Well spouses have often discovered that their friends and relatives, despite their closeness to the situation, often don’t realize the tremendous emotional impact living with chronic illness has on the family. With the best intentions, suggestions, ideas and criticism are offered, based on the non-experience of those with healthy families. Even when the good intentioned get a taste of the difficulties, it is sometimes not enough for them to then identify and understand what the family of the chronically ill must face on a constant basis.

Over the past two weeks I have shared letters from a therapist and a well spouse. Both of the letters gave personal insights into the process of losing hope, how we react when that happens and some ways of coping when test scores, diagnosis and just simple repetitive behavior indicate that change for the better is impossible.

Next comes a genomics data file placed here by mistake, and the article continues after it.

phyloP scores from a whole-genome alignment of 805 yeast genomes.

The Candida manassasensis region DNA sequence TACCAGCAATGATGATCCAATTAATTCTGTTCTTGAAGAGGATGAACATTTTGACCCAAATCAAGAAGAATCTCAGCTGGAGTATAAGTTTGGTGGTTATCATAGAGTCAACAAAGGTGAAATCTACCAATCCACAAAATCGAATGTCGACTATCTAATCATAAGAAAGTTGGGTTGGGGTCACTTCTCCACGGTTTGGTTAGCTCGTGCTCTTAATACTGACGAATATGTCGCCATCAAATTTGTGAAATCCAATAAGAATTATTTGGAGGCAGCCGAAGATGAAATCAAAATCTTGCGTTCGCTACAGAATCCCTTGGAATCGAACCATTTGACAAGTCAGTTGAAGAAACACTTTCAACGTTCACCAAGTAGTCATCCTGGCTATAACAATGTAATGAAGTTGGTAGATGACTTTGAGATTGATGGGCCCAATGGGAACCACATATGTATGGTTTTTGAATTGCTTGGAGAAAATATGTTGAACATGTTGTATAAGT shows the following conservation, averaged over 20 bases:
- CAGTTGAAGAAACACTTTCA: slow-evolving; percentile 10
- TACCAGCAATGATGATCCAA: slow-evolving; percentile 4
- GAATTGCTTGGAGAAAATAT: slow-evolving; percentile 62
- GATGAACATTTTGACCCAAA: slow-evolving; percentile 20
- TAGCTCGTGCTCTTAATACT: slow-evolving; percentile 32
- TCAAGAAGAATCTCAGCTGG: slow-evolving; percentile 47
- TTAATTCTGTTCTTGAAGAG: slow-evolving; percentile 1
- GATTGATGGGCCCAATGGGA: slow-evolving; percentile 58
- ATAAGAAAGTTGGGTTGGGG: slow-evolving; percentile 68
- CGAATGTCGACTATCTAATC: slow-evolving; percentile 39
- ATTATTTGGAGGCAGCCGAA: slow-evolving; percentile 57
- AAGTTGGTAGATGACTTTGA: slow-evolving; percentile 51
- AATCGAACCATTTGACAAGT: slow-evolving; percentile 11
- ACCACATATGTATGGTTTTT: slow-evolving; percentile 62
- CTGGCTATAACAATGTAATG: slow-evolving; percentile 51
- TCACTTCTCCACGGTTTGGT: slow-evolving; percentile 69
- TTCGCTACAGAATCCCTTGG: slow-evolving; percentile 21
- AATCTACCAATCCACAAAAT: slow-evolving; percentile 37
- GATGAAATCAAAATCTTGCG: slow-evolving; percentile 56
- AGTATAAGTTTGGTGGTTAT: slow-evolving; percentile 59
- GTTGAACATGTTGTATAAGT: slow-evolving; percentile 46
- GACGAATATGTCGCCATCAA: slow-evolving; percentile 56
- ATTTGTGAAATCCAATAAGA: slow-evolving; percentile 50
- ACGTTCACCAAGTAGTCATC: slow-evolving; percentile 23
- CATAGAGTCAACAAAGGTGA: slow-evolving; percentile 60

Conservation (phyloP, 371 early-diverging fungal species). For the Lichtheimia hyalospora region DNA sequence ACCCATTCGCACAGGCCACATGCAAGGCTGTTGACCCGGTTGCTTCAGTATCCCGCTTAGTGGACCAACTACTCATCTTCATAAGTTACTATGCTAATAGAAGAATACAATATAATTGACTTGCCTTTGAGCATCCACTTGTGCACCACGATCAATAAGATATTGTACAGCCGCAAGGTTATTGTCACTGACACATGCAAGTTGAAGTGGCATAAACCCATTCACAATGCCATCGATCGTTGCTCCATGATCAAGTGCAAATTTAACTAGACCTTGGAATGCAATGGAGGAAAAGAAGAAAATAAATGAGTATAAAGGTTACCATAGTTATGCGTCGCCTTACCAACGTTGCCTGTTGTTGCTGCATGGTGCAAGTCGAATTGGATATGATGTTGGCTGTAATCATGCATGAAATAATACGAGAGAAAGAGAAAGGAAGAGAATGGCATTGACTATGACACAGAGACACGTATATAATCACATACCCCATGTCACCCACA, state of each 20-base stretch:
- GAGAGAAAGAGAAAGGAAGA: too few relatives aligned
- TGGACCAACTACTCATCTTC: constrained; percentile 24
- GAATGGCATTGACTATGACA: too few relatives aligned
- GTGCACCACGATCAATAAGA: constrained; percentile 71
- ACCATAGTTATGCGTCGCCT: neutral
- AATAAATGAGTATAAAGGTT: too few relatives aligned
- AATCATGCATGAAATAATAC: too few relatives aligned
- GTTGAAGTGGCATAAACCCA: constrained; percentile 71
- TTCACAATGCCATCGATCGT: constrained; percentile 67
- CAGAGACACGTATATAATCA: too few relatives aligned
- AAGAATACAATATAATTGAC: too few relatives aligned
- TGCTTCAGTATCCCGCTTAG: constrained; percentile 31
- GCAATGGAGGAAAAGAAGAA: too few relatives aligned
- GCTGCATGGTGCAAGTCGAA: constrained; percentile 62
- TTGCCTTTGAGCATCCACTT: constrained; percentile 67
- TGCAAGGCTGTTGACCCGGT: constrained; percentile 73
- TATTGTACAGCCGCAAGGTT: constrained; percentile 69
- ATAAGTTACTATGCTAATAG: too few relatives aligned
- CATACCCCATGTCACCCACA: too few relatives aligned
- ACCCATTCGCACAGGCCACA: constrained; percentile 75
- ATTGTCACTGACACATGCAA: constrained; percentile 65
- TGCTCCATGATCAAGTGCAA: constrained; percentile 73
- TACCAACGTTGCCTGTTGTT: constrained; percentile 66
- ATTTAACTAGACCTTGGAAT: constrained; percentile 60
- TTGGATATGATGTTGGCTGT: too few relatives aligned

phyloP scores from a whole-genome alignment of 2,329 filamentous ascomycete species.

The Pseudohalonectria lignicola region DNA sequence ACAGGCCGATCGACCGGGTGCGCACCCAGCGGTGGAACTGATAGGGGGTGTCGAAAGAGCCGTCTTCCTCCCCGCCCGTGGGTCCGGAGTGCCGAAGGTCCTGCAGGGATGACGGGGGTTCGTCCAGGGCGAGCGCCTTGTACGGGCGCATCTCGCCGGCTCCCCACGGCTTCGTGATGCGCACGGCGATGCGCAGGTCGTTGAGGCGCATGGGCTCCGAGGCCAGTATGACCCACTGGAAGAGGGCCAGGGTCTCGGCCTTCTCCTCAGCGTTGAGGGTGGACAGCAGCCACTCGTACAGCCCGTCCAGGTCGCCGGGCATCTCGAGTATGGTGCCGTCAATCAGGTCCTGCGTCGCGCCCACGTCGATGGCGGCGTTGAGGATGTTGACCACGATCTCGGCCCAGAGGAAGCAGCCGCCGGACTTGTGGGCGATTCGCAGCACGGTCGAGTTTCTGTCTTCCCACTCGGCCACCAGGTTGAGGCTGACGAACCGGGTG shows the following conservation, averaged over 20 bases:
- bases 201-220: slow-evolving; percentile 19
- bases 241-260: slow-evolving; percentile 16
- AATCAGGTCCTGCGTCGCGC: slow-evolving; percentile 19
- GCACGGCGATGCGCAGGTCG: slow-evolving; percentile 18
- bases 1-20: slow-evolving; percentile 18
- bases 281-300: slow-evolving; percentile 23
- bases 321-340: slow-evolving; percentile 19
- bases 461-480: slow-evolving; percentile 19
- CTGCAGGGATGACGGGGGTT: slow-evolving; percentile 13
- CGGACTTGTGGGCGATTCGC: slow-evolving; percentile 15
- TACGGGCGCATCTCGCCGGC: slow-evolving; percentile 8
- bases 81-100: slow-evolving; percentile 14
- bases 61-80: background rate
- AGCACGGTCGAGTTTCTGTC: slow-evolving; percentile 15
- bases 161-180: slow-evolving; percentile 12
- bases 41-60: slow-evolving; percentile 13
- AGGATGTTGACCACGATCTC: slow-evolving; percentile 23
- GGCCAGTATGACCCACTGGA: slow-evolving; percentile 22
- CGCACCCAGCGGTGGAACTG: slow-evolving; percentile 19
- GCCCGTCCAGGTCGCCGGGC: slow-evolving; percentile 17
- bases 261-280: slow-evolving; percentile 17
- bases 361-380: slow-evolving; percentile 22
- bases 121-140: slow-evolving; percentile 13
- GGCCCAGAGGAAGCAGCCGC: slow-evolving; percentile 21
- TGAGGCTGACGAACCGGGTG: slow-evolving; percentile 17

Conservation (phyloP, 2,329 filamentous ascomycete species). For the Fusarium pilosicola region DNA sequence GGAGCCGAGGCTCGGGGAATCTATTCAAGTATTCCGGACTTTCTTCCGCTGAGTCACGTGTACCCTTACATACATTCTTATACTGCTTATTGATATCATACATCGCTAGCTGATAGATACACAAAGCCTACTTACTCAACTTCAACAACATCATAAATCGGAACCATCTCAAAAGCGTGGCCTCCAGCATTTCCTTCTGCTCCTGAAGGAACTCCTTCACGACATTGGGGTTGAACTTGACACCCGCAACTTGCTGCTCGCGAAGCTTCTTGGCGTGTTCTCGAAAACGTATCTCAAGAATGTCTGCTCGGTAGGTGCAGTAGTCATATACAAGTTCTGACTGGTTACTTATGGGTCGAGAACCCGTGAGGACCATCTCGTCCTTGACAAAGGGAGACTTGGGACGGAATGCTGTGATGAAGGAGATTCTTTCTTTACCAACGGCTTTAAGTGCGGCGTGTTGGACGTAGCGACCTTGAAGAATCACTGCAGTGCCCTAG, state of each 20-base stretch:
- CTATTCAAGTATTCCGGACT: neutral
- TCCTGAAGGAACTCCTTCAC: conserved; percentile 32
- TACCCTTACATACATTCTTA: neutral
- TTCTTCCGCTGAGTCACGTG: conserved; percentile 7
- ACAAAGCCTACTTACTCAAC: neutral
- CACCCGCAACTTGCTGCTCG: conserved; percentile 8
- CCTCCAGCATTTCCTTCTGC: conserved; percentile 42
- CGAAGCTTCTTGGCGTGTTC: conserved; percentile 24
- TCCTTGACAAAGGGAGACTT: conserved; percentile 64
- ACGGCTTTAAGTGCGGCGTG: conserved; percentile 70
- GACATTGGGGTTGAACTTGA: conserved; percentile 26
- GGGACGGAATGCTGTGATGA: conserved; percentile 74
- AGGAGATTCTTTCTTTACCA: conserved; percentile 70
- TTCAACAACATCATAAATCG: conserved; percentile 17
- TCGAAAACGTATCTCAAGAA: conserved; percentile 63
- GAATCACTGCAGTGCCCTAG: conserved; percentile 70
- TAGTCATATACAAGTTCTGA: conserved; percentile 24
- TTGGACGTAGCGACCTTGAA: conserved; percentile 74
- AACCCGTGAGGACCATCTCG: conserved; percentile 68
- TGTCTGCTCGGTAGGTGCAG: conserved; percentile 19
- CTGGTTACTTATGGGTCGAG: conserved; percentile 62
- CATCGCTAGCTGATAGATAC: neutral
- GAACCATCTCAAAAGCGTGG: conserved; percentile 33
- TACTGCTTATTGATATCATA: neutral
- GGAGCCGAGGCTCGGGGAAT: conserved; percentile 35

Dear Ann,

I’ve read your last few articles on psycho-neurological testing (Oct.8-22) with interest. As a therapist who has counseled couples dealing with chronic illness, I’d like to give you another perspective.

Dear Ann,

Your articles on the Neuro-Psychological Testing were right on (October 8-22). My husband underwent testing twice and your articles explained it things exactly the way they were. Besides the test, we also tried therapy.

Very often when we can’t face our big hurts or big loses we focus on the little ones. We can discuss those. We can cry over the small loses, be angry at the smaller hurts even though it may look trite and sound ridiculous to others.